These issues - and responses - are not confined to the social sciences. The Arts and Humanities Research Council, for example, introduced a framework of research training requirements in 2004 aimed at ensuring that doctoral students learnt skills related to employment. Professor Elias also says that there is an increasing tendency for interdisciplinary research work - a trend that he expects to continue - which means that issues affecting a PhD student in one discipline cross over into others.

Many academics now accept this emphasis on new skills. Professor Purcell says that she spoke to some PhD graduates who claimed that their supervisors had encouraged them not to do formal research-methods training beyond their immediate needs. But she adds that this is unlikely to be the case any more. "Academics have been forced to rethink what PhD 'training' means, and most of us have come round to recognising that it is very important to have a wider range of skills."

However, reservations remain. Sara Delamont, a sociologist at Cardiff University and co-author of Supervising the Doctorate, says that while she agrees that training in methods is important in the social sciences, there are dangers in emphasising it too much. She argues that stress on empirical research in the social sciences for political reasons has deterred students who are "philosophically minded theorists", and says that some argue that valuable scholarship has been lost as a result.

As for fears raised in the report that students are not achieving the quantitative research skills they need, she suggests that this is likely to be because there are more interesting ways of doing research: "A lot of people are competent in quantitative methods. They just don't want to spend their lives using them."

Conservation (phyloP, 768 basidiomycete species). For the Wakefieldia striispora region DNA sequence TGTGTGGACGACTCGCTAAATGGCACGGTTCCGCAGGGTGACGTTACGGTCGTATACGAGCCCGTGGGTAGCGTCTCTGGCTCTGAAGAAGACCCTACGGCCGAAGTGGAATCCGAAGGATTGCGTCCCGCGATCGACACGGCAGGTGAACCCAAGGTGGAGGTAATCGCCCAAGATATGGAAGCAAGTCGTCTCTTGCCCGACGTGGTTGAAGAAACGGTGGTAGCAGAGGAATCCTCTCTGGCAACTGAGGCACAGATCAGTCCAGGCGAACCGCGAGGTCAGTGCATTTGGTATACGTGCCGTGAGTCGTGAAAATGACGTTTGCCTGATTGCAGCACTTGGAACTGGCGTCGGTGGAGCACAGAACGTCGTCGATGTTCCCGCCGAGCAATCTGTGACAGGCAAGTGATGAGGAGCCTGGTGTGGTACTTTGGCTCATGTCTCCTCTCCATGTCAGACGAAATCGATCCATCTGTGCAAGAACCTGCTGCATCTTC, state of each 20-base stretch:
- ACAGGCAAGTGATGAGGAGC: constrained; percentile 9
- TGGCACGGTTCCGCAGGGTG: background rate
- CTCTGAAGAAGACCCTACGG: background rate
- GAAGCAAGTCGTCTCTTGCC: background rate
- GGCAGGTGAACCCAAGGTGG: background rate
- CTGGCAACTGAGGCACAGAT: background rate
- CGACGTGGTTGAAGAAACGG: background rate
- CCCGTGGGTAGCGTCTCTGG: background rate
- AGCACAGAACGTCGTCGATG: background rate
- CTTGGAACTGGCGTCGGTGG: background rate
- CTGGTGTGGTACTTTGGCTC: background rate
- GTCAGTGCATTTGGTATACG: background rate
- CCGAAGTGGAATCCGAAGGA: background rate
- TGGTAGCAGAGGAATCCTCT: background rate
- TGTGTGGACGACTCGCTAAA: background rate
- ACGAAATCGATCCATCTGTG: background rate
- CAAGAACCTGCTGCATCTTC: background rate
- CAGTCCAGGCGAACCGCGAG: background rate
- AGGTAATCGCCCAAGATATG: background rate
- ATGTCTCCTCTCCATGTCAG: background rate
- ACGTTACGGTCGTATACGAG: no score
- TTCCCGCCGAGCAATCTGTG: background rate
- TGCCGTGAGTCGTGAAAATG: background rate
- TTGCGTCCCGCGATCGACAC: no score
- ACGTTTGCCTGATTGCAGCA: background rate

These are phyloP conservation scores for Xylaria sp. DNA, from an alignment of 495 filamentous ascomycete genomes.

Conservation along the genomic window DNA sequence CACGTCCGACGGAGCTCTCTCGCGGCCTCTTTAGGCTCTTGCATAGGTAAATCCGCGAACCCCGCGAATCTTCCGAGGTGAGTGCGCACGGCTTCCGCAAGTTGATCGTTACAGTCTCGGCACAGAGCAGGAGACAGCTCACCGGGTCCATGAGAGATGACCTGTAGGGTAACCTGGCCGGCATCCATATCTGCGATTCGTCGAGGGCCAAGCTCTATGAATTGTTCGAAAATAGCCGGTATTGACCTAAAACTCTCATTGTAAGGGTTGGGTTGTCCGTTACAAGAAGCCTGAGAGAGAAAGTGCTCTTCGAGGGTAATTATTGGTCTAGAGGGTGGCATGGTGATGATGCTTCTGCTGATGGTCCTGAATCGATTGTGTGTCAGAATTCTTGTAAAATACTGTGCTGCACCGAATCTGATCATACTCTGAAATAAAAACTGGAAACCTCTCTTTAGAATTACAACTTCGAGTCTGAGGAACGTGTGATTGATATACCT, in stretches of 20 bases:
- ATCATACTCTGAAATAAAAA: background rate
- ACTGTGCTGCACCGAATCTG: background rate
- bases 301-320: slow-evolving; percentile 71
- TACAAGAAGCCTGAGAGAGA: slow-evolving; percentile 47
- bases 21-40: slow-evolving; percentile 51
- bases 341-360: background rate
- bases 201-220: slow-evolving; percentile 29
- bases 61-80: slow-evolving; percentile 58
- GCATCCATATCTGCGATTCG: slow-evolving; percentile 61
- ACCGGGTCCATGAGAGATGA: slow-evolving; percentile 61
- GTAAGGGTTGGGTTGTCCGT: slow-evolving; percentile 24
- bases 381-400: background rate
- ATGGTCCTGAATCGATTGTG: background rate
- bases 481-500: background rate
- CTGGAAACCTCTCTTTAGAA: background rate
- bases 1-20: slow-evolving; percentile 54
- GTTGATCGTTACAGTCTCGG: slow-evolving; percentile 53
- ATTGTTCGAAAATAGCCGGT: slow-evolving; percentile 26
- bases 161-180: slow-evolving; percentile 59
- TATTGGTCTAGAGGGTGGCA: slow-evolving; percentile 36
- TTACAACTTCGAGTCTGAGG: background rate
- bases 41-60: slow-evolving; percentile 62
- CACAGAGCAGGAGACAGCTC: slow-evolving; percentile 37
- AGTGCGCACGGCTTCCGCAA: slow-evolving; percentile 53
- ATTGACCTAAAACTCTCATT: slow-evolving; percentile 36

This highlights one of the difficulties surrounding skills training - it relies on students to take up what is on offer and use it effectively. PhDs are, by definition, about individual study and original work, which makes it difficult to generalise about problems or to find general solutions. Francis Dodsworth, who completed a PhD at Manchester University in 2002, and is now a research fellow at the Centre for Research on Socio-Cultural Change, says that there are one or two skills that he wished he had learnt but that they are very specific. Mainly, he wishes that he had decided earlier on what he wanted to do once he had got his PhD.

Delamont says that the ESRC has recognised this problem and is considering how to move from a "one size fits all" model of skills training for PhD students across the social sciences, to one more tailored to individual disciplines.

Dr Janet Metcalfe, director of the UK GRAD Programme, says that the problem for most graduates with PhDs is that they don't realise what skills they have: "There's a long way to go before there is a recognition by both PhD students and employers of what they have to offer."

'People have certain expectations of you'

When Dr Michael Barr, research fellow in bioethics at the London School of Economics (right), tells people he has a PhD in philosophy he finds they have certain expectations. "They assume I know a lot about Ancient Greek philosophers," he says. While he knows a bit about them, most of his knowledge is narrowly focused on the subject of his doctorate.

One of the reasons he chose to study in the UK rather than his native United States was to avoid the broader and longer postgraduate PhD programmes offered by American universities and get his study over more quickly. He now feels that this has limited his knowledge. "At most British universities you just have to write a book," he says. "I wish I had done a programme that forced me to do coursework. Then I would have had a greater background in the academic discipline I was trained in."

It is this weakness in his PhD training that he regrets more than any lack of generic practical skills. He wasn't offered any of the few jobs outside Academe that he applied for, but is not convinced that he ever really wanted them.

"It reaches a point in the course of the PhD when you need to decide whether or not you want an academic career," he says. "If you do, you do a lot of publishing and grant applications and that puts you in a pigeonhole. Journal publication is respected in Academe but in other jobs don't carry as much weight so you are spending all this time writing and publishing but not getting experience with managing budgets and practical stuff."

He says he can see the advantage of learning general work skills early on in a PhD course but for him, a PhD is more about overcoming a career hurdle. "You need to prove you can speak academic language and hang with the academics," he says. HS